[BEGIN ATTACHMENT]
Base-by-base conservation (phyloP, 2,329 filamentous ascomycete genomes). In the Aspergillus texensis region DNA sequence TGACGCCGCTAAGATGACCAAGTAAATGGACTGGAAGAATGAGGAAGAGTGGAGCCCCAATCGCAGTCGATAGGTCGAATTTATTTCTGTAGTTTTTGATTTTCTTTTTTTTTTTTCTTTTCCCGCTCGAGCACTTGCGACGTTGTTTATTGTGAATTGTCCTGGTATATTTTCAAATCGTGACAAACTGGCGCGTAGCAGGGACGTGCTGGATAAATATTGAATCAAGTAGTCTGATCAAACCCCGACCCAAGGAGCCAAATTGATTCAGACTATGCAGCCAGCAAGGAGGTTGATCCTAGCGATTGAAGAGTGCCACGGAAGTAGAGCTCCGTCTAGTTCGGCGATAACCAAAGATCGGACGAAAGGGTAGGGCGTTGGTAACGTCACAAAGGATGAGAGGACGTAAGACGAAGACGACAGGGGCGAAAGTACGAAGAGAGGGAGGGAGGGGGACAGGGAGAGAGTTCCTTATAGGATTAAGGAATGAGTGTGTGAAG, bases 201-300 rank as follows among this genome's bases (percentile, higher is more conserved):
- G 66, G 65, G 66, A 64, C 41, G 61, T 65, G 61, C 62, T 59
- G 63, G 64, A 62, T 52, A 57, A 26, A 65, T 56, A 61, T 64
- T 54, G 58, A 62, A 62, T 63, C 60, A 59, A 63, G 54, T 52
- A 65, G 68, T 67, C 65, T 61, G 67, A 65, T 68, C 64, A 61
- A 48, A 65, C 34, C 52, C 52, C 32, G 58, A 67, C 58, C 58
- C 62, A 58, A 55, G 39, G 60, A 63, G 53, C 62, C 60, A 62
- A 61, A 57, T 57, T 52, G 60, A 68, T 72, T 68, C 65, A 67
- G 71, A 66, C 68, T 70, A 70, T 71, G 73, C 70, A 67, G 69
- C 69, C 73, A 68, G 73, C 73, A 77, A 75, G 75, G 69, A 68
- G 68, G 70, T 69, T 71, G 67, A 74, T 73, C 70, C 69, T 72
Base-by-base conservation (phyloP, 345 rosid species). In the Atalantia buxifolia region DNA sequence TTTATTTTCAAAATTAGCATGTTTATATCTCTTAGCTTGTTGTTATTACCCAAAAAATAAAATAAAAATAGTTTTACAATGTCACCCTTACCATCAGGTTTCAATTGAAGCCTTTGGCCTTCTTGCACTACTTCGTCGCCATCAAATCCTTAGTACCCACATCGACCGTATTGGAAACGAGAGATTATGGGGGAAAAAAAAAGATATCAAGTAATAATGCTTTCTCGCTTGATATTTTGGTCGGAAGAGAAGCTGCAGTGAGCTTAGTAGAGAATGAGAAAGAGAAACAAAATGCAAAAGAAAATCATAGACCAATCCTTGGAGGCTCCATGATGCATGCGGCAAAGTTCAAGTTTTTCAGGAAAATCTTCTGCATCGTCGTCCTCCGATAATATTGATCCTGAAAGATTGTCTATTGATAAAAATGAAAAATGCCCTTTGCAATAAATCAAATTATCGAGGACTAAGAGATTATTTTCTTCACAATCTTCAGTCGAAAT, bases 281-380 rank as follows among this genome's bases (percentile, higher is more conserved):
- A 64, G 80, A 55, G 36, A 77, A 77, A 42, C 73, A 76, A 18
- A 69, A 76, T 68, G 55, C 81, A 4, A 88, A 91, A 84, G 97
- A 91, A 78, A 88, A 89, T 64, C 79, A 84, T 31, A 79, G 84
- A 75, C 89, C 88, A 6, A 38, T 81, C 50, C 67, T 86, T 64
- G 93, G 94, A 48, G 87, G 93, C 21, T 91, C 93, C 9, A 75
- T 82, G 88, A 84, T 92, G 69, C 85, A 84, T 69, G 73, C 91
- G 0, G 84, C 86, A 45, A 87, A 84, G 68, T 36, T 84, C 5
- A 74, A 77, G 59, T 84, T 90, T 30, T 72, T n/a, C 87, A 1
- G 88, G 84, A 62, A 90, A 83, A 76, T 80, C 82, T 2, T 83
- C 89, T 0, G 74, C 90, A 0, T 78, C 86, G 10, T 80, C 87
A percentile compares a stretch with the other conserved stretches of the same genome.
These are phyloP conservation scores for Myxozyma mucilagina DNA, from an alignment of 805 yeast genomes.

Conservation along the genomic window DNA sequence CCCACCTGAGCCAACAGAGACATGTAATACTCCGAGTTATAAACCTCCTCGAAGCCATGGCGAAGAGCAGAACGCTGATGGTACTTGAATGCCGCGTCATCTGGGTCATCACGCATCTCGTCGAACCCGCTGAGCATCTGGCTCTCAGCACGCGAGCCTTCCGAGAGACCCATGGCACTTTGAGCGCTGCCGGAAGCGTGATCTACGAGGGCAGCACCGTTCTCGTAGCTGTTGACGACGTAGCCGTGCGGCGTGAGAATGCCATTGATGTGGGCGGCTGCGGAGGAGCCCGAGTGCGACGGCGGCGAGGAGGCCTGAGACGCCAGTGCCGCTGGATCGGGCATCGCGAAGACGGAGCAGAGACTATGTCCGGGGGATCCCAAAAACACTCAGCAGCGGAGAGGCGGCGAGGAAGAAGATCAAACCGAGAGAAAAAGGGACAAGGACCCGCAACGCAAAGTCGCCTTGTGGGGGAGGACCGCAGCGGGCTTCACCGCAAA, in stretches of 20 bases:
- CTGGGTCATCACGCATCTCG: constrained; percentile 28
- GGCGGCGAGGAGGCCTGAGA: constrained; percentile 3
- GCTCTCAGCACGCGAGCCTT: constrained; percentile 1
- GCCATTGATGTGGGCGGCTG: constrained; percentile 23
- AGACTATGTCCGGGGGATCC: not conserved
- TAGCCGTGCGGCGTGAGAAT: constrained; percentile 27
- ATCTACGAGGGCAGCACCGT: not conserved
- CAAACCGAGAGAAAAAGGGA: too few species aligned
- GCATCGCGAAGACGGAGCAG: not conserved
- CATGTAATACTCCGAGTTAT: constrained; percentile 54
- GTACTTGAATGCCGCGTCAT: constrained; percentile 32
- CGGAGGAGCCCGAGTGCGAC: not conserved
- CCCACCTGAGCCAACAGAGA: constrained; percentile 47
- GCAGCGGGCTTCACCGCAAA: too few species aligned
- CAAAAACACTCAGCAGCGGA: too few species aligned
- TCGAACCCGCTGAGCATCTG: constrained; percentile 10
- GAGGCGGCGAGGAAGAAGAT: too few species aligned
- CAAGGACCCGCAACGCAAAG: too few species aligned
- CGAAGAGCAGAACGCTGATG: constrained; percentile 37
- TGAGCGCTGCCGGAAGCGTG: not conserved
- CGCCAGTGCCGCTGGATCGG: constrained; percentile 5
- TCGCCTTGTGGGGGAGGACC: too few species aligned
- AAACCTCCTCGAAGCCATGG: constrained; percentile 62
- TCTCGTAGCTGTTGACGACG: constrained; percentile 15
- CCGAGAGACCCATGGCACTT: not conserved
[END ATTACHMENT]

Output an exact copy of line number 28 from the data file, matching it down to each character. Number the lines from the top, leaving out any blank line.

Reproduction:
- GCTCTCAGCACGCGAGCCTT: constrained; percentile 1